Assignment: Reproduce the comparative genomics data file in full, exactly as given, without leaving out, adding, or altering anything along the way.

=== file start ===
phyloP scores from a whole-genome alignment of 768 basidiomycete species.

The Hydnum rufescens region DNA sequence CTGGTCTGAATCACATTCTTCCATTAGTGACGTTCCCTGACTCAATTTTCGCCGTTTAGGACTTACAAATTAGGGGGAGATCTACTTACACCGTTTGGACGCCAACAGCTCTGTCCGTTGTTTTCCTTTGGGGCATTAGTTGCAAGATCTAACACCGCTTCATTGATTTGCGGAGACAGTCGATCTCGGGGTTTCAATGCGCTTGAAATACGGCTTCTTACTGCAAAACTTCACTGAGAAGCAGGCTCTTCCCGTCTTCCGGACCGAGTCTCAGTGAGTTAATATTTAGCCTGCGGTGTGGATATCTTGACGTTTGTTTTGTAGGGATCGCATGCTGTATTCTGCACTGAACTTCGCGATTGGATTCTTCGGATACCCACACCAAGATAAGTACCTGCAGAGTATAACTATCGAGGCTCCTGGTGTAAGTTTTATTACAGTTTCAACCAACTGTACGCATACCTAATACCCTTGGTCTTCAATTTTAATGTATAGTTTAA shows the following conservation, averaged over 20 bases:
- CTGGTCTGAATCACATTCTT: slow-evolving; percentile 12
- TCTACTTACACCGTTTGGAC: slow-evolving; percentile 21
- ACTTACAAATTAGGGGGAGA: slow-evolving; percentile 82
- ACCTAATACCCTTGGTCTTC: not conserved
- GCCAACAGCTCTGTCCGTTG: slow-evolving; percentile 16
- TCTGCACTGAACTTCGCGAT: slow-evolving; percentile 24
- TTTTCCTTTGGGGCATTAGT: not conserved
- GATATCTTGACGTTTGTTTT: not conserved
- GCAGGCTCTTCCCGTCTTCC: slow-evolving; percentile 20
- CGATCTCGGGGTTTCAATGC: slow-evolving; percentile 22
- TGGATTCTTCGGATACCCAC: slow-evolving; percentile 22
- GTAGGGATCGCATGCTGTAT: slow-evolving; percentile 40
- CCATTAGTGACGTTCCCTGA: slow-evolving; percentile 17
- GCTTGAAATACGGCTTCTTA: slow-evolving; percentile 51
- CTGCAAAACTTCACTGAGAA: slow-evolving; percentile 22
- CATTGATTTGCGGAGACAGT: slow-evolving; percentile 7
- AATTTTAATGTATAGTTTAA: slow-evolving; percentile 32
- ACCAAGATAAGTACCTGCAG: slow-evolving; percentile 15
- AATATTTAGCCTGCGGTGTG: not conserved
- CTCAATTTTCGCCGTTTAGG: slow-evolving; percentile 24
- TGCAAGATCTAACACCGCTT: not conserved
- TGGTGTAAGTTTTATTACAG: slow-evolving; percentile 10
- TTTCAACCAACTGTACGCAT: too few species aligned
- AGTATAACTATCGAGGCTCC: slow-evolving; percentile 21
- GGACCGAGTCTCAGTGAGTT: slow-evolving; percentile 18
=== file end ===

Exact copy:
phyloP scores from a whole-genome alignment of 768 basidiomycete species.

The Hydnum rufescens region DNA sequence CTGGTCTGAATCACATTCTTCCATTAGTGACGTTCCCTGACTCAATTTTCGCCGTTTAGGACTTACAAATTAGGGGGAGATCTACTTACACCGTTTGGACGCCAACAGCTCTGTCCGTTGTTTTCCTTTGGGGCATTAGTTGCAAGATCTAACACCGCTTCATTGATTTGCGGAGACAGTCGATCTCGGGGTTTCAATGCGCTTGAAATACGGCTTCTTACTGCAAAACTTCACTGAGAAGCAGGCTCTTCCCGTCTTCCGGACCGAGTCTCAGTGAGTTAATATTTAGCCTGCGGTGTGGATATCTTGACGTTTGTTTTGTAGGGATCGCATGCTGTATTCTGCACTGAACTTCGCGATTGGATTCTTCGGATACCCACACCAAGATAAGTACCTGCAGAGTATAACTATCGAGGCTCCTGGTGTAAGTTTTATTACAGTTTCAACCAACTGTACGCATACCTAATACCCTTGGTCTTCAATTTTAATGTATAGTTTAA shows the following conservation, averaged over 20 bases:
- CTGGTCTGAATCACATTCTT: slow-evolving; percentile 12
- TCTACTTACACCGTTTGGAC: slow-evolving; percentile 21
- ACTTACAAATTAGGGGGAGA: slow-evolving; percentile 82
- ACCTAATACCCTTGGTCTTC: not conserved
- GCCAACAGCTCTGTCCGTTG: slow-evolving; percentile 16
- TCTGCACTGAACTTCGCGAT: slow-evolving; percentile 24
- TTTTCCTTTGGGGCATTAGT: not conserved
- GATATCTTGACGTTTGTTTT: not conserved
- GCAGGCTCTTCCCGTCTTCC: slow-evolving; percentile 20
- CGATCTCGGGGTTTCAATGC: slow-evolving; percentile 22
- TGGATTCTTCGGATACCCAC: slow-evolving; percentile 22
- GTAGGGATCGCATGCTGTAT: slow-evolving; percentile 40
- CCATTAGTGACGTTCCCTGA: slow-evolving; percentile 17
- GCTTGAAATACGGCTTCTTA: slow-evolving; percentile 51
- CTGCAAAACTTCACTGAGAA: slow-evolving; percentile 22
- CATTGATTTGCGGAGACAGT: slow-evolving; percentile 7
- AATTTTAATGTATAGTTTAA: slow-evolving; percentile 32
- ACCAAGATAAGTACCTGCAG: slow-evolving; percentile 15
- AATATTTAGCCTGCGGTGTG: not conserved
- CTCAATTTTCGCCGTTTAGG: slow-evolving; percentile 24
- TGCAAGATCTAACACCGCTT: not conserved
- TGGTGTAAGTTTTATTACAG: slow-evolving; percentile 10
- TTTCAACCAACTGTACGCAT: too few species aligned
- AGTATAACTATCGAGGCTCC: slow-evolving; percentile 21
- GGACCGAGTCTCAGTGAGTT: slow-evolving; percentile 18